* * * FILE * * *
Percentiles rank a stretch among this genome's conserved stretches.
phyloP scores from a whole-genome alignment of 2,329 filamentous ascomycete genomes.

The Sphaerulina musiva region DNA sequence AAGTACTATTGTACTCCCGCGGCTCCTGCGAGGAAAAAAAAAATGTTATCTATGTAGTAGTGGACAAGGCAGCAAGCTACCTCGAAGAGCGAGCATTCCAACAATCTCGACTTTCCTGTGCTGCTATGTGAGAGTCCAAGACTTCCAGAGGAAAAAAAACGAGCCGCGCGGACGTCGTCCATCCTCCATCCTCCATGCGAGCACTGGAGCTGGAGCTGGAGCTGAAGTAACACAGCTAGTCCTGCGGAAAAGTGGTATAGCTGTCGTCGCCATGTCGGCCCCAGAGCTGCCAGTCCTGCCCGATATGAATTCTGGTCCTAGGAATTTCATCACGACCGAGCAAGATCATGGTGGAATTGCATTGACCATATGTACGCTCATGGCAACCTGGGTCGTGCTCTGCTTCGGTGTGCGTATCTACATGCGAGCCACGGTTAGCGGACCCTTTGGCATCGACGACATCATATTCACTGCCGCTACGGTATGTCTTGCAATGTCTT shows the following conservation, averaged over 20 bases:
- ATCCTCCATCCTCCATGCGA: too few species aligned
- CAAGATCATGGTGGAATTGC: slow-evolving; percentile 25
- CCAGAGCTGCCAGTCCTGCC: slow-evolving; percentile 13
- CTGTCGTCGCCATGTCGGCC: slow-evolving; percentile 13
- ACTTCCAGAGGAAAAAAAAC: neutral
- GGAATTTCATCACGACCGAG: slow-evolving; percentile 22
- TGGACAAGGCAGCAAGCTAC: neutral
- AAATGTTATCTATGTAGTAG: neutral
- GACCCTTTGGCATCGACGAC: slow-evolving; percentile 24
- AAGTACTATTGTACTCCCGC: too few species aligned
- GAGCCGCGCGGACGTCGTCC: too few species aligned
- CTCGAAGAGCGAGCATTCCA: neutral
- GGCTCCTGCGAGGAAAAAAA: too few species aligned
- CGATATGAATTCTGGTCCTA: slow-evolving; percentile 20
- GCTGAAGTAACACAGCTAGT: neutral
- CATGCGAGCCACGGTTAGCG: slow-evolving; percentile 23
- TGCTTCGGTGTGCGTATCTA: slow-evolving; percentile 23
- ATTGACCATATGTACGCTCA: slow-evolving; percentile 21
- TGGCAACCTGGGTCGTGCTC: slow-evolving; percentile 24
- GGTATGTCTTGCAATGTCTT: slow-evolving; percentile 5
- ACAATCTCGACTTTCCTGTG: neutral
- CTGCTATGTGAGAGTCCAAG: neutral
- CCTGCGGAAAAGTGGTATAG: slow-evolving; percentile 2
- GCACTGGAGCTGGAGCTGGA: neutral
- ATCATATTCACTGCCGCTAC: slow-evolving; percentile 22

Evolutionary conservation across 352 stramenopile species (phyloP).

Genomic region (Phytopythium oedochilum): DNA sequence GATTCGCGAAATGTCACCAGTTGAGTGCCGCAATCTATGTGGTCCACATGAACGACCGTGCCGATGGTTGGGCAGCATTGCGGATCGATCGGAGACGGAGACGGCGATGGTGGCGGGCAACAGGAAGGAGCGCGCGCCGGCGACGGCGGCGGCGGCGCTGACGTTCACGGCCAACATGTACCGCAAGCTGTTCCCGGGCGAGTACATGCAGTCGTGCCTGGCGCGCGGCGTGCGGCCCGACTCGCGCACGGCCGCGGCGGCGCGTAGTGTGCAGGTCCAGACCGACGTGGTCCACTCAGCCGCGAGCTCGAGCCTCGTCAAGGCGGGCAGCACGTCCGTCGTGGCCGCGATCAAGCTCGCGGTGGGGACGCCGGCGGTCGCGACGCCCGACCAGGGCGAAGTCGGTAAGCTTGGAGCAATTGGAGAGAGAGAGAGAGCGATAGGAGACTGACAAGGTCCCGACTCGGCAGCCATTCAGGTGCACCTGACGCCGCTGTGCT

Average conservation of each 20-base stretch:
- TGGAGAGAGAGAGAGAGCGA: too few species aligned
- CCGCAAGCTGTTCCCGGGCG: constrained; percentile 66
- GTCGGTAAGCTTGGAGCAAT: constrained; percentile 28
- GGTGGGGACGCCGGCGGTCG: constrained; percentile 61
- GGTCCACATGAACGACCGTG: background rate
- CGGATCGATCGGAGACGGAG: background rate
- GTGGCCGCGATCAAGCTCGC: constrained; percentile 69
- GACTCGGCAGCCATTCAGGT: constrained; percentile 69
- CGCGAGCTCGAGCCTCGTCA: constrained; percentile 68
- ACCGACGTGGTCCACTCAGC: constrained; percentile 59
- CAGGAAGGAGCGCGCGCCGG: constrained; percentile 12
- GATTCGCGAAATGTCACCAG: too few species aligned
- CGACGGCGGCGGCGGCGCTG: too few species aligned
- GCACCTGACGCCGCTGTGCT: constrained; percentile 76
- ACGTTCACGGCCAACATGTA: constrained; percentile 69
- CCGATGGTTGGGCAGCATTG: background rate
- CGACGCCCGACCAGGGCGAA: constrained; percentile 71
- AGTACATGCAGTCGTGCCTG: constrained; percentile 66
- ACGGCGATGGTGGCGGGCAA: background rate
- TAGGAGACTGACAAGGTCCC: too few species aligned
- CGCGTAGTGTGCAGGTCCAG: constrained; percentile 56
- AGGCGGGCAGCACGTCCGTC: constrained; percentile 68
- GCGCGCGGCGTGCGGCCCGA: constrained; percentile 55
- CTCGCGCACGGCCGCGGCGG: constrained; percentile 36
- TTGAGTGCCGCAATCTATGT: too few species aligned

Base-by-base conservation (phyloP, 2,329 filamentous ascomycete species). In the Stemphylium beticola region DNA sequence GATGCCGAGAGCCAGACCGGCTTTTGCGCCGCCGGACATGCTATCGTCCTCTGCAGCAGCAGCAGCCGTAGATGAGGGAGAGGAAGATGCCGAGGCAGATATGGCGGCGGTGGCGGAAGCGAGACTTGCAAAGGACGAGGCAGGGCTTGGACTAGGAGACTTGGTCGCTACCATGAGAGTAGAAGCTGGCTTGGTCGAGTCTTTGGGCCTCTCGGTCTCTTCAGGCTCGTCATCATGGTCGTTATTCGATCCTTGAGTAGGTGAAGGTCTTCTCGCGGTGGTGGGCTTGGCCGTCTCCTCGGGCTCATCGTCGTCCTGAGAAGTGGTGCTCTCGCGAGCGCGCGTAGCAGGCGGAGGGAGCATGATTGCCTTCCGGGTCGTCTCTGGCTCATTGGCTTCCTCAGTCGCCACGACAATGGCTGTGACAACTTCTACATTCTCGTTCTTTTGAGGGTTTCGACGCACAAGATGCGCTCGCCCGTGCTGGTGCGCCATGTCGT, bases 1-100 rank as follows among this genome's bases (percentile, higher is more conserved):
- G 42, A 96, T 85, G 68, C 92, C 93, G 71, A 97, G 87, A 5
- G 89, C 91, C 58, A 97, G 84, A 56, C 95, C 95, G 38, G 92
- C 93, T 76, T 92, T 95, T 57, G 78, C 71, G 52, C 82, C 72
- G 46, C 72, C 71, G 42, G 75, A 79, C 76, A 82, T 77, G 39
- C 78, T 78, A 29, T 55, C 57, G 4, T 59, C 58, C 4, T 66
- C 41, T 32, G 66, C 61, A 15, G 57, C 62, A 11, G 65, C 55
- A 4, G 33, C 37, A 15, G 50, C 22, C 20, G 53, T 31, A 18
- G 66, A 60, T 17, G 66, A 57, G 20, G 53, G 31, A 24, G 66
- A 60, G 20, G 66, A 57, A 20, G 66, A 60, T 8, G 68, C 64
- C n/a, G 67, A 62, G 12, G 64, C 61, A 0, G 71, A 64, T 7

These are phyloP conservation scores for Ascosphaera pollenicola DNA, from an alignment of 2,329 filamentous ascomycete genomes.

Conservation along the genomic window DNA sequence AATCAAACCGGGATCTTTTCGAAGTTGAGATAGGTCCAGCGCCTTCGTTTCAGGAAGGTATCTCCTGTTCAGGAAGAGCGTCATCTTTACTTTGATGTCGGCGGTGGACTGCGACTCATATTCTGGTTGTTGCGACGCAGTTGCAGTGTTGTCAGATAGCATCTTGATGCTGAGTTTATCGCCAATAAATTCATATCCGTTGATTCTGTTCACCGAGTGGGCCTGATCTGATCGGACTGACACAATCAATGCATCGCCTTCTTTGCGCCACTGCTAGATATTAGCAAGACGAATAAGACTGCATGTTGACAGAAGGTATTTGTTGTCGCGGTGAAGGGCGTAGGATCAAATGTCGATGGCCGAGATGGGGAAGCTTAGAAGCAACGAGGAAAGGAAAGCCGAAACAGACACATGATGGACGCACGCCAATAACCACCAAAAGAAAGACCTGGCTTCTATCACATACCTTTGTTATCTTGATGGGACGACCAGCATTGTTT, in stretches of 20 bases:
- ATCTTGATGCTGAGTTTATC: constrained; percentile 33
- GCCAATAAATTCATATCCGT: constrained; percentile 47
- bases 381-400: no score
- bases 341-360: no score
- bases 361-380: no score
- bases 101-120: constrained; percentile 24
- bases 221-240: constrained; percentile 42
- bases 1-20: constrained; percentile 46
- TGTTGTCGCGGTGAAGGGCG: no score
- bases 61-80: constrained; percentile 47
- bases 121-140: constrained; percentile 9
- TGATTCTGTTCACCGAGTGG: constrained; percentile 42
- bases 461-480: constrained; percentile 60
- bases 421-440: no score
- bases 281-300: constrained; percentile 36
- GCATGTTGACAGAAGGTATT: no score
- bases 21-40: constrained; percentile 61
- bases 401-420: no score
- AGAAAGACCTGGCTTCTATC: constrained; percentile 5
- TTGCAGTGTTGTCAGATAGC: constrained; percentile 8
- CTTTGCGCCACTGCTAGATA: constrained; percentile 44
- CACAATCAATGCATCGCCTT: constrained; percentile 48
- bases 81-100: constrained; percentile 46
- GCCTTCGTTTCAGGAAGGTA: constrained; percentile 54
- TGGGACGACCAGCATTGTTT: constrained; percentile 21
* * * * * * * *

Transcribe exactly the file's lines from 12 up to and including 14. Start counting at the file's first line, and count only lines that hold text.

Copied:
- GACCCTTTGGCATCGACGAC: slow-evolving; percentile 24
- AAGTACTATTGTACTCCCGC: too few species aligned
- GAGCCGCGCGGACGTCGTCC: too few species aligned